Friday, 25 October 2013

It´s all happening at the Rio Velez!

Friday 25 October

Picked up an email from Mick Richardson this morning telling me about his visit to the Rio Velez yesterday (Thursday) morning where, in three hours, he managed to record 62 species.  As if the total was enough, the quality of the species was something else!  How's this for to add to your list for the morning?

2x Osprey, 1x Quail, 2x Bluethroats, 12+Yellow Wagtails, 3x Collared Pratincoles, 4x Penduline Tits and several Pied Flycatchers. Also attached were photographs of the Osprey and a Zitting Cisiticola and, judging form the quality, Mick's photographs using the new lens are getting better and better.  I shall have to improve my technique just to keep up with Mick.  Many thanks for the report and photos , Mick which I am sure readers will very much enjoy.

Zitting Cisticola Buitron Cisticola juncidis (PHOTO: Mick Richardson)

Osprey Aguila Pescadora Pandion haliaetus at the Rio Velez, Torre del Mar (PHOTO: Mick Richardson)

(PHOTO: Courtesy Mick Richardson)

(PHOTO: Courtesy Mick Richardson)

As a result of reading Mick's email, a slight change of plan for me.  Jenny and I were going down to Torre del Mar this morning once all the washing was on the line so I was "given permission" to wander the Rio Velez myself for an hour.  Greeted just under the bridge by a trio of Mallards and a couple of Shoveler I then made my way down stream towards the pumping station.  I had recognise the car in parked front of me so gave Steve a quick call to establish where exactly he was.  Turns out he was near the beach and had already seen and photographed the Osprey which had headed upstream over the road bridge.  Whilst he was in the same area he had also seen a pair of Collared Pratincoles disappear under the bridge and upstream.
Ringed Plover  Chorlitejo Grande  Charadrius hiaticula
Only a single pair of Ringed Plovers noticed on the way down along with another trio of Mallards, the usual good numbers of Moorhens and the Coots had returned, probably totalling up tot a score.  A Kestrel was resting on top of an electricity pylon and a number of Blackbirds were moving around.

Reaching the pump house I noticed a single Cattle Egret feeding with the quartet of tethered horses whilst another trio were following the ploughing tractor behind me.  On the river a number of Yellow-legged Gulls but nothing else other than the above Coots.  On the grasses in front a number of House Sparrows along with a few Serins, including a very yellow male, and then, surprise , surprise, a pair of Common Waxbills arrived in a nearby bush and continued to be very active.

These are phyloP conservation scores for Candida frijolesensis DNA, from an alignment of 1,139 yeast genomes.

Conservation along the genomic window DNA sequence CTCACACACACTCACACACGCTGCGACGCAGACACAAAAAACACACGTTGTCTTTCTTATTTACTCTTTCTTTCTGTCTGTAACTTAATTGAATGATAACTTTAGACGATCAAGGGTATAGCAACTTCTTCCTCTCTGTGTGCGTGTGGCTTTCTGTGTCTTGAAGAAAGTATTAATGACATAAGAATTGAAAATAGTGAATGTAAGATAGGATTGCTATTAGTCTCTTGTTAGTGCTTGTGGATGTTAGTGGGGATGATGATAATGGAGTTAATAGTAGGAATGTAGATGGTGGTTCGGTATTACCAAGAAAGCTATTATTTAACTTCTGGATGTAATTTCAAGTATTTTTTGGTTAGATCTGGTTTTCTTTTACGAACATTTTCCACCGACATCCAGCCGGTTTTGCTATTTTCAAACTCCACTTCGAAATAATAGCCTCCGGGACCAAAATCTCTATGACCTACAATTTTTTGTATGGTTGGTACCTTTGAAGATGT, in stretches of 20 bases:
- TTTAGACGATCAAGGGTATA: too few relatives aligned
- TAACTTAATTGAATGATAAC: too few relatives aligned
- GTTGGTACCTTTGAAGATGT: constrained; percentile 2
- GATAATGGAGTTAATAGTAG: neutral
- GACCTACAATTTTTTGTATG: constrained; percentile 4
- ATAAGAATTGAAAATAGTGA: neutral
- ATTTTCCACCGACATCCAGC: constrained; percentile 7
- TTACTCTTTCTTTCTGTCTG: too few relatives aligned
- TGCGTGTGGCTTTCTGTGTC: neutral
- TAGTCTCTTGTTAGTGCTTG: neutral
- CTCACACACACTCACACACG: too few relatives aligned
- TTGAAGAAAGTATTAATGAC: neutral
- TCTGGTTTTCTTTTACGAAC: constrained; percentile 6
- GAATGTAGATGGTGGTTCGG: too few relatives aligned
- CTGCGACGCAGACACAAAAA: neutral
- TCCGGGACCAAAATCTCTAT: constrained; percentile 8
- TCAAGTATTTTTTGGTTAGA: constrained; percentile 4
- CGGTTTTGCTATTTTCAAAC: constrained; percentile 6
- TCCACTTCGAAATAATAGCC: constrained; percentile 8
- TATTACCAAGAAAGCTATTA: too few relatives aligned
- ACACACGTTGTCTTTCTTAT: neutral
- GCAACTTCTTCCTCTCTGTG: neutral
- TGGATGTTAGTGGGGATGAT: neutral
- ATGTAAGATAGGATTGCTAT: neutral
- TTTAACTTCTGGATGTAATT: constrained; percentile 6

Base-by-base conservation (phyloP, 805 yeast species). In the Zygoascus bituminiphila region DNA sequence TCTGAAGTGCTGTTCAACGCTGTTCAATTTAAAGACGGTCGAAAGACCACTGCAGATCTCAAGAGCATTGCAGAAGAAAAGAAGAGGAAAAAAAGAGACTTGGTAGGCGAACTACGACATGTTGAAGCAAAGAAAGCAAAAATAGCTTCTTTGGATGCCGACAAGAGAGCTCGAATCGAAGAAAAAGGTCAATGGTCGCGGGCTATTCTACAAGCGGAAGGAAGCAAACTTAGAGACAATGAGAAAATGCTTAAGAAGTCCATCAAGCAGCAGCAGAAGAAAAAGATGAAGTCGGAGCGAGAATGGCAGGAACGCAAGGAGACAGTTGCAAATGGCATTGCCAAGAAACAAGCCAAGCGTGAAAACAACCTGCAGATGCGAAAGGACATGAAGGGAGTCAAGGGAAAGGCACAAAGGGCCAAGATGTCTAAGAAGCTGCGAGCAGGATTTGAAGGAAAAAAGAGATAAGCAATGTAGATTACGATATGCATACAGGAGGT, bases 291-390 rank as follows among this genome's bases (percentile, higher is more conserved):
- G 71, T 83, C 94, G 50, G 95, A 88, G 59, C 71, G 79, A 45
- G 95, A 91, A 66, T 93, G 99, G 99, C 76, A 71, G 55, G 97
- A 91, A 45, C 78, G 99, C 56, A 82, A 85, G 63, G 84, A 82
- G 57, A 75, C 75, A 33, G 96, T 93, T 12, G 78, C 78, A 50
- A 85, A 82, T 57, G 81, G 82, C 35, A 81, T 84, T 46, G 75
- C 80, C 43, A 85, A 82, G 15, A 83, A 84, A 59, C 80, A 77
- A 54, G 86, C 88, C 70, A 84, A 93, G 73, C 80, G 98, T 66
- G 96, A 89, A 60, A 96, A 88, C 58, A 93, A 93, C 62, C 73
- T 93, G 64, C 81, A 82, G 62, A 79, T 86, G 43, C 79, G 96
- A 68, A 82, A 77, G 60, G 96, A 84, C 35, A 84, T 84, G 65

Immature Yellow-legged Gull Gaviota Patiamarilla Larus michahellis
At this point I looked behind me to see Steve and Elena Powell walking back from the beach, where they had seen both Cetti's and Reed Warbler, along with Dan Wilkinson and his wife.  In addition, Dan had found a Little Bittern in the reeds behind the beach.  After a natural break to exchange sightings and greetings, etc we all continued on our respective ways.

Yellow Wagtail (Blue-headed) Lavandera Botera Motacilla flava iberiae
Other than more Yellow-legged Gulls and Coots on both the river and sea I started to make my way back to the pump house recording Cetti's Warbler.  The grassy slopes between here and the car then produced Stonechat and both Yellow (Iberian) and White Wagtails before spotting a trio of Ringed Plovers, not necessarily a complete addition to those previously seen.  A couple of Monk Parakeets passed over and a small number of Spotless Starlings was recorded.  Only the single Crested Lark to be seen along with a nearby Chiffchaff but it was lovely to find a male Pied Flycatcher just before my departure to collect Jenny.

In addition to the birds, the weather was still fine enough to produce a number of butterflies, including some vey small white species, and there were large blue dragonflies to be seen over the water, presumably Blue Emperors.  I based this identification, rather than Lesser Emperor (Anax parthenope) on the amount of yellow on the abdomen and the fact that, according to the Field Guide to the Dragonflies of Britain and Europe (Dijkstra), the abdomen was not as straight as that seen in the latter.  No doubt, somebody will correct me if I am wrong!

Migrant Hawker Dragonfly  Aeshna mixta

Birds seen (during the morning):
Mallard, Shoveler, Little Bittern, Cattle Egret, Osprey, Kestrel, Moorhen, Coot, Collared Pratincole, Ringed Plover, Yellow-legged Gull, Rock Dove, Monk Parakeet, Yellow (Iberian) Wagtail, White Wagtail, Stonechat, Blackbird, Zitting Cisticola, Cetti's Warbler, Reed Warbler, Chiffchaff, Pied Flycatcher, Spotless Starling, House Sparrow, Common Waxbill, Serin.

Check out the accompanying website at for the latest sightings, photographs and additional information.

1 comment:

  1. Hi Bob, just a quick one , the dragons look more like Migrant Hawkers. All the best and thanks for posting the shot. Mick.